The Hungarian government thus far has refused to alter these plans for the 70th anniversary of the Holocaust or engage in a genuine dialogue with Jewish community leaders. They are increasingly concerned that the government intends to rewrite the history of the Holocaust in Hungary, relieving Hungarians of responsibility and placing all blame on the German occupation which came late during World War II.

“We urge Prime Minister Victor Orban to address the Jewish community’s concerns without delay,” said Baker. “On this 70th anniversary, the government has an opportunity to openly confront Hungary’s past and responsibility.”

Indeed, Deputy Prime Minister Tibor Navracsics, addressing an international conference on anti-Semitism in Budapest last October, declared “We Hungarians were responsible for the Holocaust here.”

Hungary is home to the largest Jewish community in Central Europe. Alongside a genuine revival of Jewish life and culture, there is growing anxiety brought on by the electoral success of the extremist Jobbik Party and increasingly populist messages coming from FIDESZ.

A recently released survey of Jews in eight EU countries conducted by the EU Agency for Fundamental Rights reported that 48 percent of Hungarian Jews have considered emigrating in reaction to growing anti-Semitism in the country.

* * *

Wiesenthal Centre to Hungarian Prime Minister

“Domestically Holocaust and contemporary anti-Semitism are a function of political mortgages with the extreme right. Memory cannot serve as a fig leaf for hate.”

Paris, 10 February 2014

In a letter to Hungarian Prime Minister, Viktor Orban, the Simon Wiesenthal Centre’s Director for International Relations, Dr. Shimon Samuels noted that “last year, together with our Centre’s Associate Dean, Rabbi Abraham Cooper, we met in Budapest with your Deputy Prime Minister, Tibor Novrascis, to discuss the rising antisemitism in your country and the plans to mark 2014 as the 70th anniversary of the deportation of over half a million Hungarian Jews to their deaths. We heard apologies for Hungarian complicity in the Holocaust and welcomed details for educational commemorative activities throughout the year”.

wiesenthalThe letter cited “a December 2013 United States Mission to the Organisation for Security and Cooperation in Europe Statement on Incidents and the earlier, June 2013 Brussels Institute/TEV Report on Antisemitic Hate Crimes and Incidents in Hungary, should have acted as a sobering call for government action”.

Samuels stressed that, since then “our membership has been outraged by:

– the continuing rehabilitation of Miklos Horthy, the architect of Hungary’s Axis alliance and the overseer of the Jewish deportation, described by the historian of the Hungarian Jewish Holocaust, Randolph Braham, as a “catastrophe for Hungarian Jewry.”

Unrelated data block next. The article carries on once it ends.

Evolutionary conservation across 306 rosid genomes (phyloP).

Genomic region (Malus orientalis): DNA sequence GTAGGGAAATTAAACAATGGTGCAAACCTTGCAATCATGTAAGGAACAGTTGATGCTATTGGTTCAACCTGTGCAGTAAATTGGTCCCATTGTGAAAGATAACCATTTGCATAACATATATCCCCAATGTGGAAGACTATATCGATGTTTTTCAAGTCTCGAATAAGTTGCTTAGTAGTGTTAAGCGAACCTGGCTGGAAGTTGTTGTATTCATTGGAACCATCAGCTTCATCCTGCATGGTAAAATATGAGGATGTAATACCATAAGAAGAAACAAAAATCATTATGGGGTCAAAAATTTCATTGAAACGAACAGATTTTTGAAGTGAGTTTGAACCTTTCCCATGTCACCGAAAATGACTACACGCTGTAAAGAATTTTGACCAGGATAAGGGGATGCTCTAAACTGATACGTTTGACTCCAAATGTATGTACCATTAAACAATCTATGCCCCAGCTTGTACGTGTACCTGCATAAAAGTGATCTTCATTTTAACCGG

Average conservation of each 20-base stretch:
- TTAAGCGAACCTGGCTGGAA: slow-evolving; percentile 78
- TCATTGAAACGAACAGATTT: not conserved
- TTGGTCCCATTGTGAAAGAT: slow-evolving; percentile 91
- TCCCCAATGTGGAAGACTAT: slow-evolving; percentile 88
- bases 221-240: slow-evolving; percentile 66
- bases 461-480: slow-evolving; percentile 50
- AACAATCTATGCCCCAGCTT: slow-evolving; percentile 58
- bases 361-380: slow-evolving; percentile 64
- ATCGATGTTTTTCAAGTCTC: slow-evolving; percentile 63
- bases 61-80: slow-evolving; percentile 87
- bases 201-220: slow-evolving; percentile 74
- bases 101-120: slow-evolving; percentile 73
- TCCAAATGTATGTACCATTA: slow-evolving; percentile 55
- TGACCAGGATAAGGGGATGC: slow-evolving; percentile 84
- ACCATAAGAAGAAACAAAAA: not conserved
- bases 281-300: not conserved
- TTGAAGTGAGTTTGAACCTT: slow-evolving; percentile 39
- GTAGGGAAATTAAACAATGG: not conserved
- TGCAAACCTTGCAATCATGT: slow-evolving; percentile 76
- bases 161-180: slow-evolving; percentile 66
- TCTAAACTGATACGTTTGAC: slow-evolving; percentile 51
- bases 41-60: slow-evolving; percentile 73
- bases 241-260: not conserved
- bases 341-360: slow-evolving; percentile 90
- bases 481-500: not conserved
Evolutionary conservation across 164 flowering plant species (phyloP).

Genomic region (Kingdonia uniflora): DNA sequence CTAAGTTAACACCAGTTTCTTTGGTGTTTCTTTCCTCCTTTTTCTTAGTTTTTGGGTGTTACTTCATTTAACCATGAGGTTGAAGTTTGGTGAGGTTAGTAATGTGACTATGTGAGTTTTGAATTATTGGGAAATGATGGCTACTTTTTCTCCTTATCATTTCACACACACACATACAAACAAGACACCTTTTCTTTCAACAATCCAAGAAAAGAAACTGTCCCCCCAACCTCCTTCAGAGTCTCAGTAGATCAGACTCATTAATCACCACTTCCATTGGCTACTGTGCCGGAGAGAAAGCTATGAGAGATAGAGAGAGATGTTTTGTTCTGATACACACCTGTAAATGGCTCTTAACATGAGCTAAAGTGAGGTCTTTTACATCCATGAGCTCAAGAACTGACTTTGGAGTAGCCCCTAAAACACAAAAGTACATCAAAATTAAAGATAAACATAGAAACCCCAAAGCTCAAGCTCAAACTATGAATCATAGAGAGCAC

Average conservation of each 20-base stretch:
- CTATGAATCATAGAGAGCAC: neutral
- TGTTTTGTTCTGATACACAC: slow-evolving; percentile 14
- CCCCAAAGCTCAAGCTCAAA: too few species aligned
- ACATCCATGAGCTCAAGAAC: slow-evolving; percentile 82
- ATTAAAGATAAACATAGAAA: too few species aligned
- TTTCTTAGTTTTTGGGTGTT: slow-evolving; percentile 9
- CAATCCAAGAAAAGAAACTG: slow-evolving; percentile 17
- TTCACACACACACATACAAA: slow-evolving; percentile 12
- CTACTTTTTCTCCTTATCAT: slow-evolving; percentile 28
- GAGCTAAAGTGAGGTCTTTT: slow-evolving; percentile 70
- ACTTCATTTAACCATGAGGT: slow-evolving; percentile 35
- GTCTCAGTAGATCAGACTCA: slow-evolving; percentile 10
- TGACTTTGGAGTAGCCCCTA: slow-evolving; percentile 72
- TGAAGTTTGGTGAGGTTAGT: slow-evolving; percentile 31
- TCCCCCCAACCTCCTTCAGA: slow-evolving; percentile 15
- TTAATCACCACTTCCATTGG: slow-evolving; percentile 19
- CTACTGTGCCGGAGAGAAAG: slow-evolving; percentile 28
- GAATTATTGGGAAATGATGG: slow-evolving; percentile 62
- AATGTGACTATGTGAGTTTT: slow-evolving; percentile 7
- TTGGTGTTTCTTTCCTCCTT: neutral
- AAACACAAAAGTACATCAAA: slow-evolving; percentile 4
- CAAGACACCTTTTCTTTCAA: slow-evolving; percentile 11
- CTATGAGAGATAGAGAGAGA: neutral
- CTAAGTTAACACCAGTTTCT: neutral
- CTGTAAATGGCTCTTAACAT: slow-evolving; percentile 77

– the refusal by world renowned pianist, Andras Schiff, to perform in Budapest after the inauguration of a Horthy statue in the city’s centre.

– permits for marches granted freely to the ostensible successor to the ostensibly banned Magyar Garda (Hungarian Guard, modelled on its Hitler Youth style wartime namesake).

– the growing influence of Jobbik, the third largest party in the Hungarian Parliament and present in the European Parliament. Its increasingly blatant antisemitism and Gypsophobia are encouraged by uncontested rallies bearing unadulterated swastikas, the latest planned for a synagogue venue.

– the recent ambiguous statement by Sandor Szakaly, (Director of the newly government founded Veritas Institute) on the atrocity committed in the mass murder of Hungarian Jews on Ukrainian territory.

– the mystification regarding the identities of those to be commemorated by a planned monument to “the victims of the German occupation”, with the hanging question if this is an intended whitewash of Hungarian collaborators.”

The Centre advised the Prime Minister that “in the context of the above-listed events, the wonderful idea for a “House of Fates” (based on the Imre Kertesz Nobel Prize – winning book ‘Fatelessness’) and the announced theme focusing on “the Children’s Holocaust” would seem to be a fig leaf for international opinion, while the Holocaust itself and contemporary antisemitism are left as a function of domestic politics and political mortgages with the extreme right.”

The letter emphasised that, “in such circumstances the Simon Wiesenthal Centre can only applaud and endorse the decision by Mazsihisz – the representative body of Hungarian Jewry – ‘to stay away’ from the government-sponsored 2014 Holocaust commemoration programme until effective measures are taken to counter the above developments.”

“Memory cannot serve as a fig leaf for hate,” concluded Samuels.

Mazsihisz has decided to boycott; a portrait of Viktor Orbán by Miklós Jancsó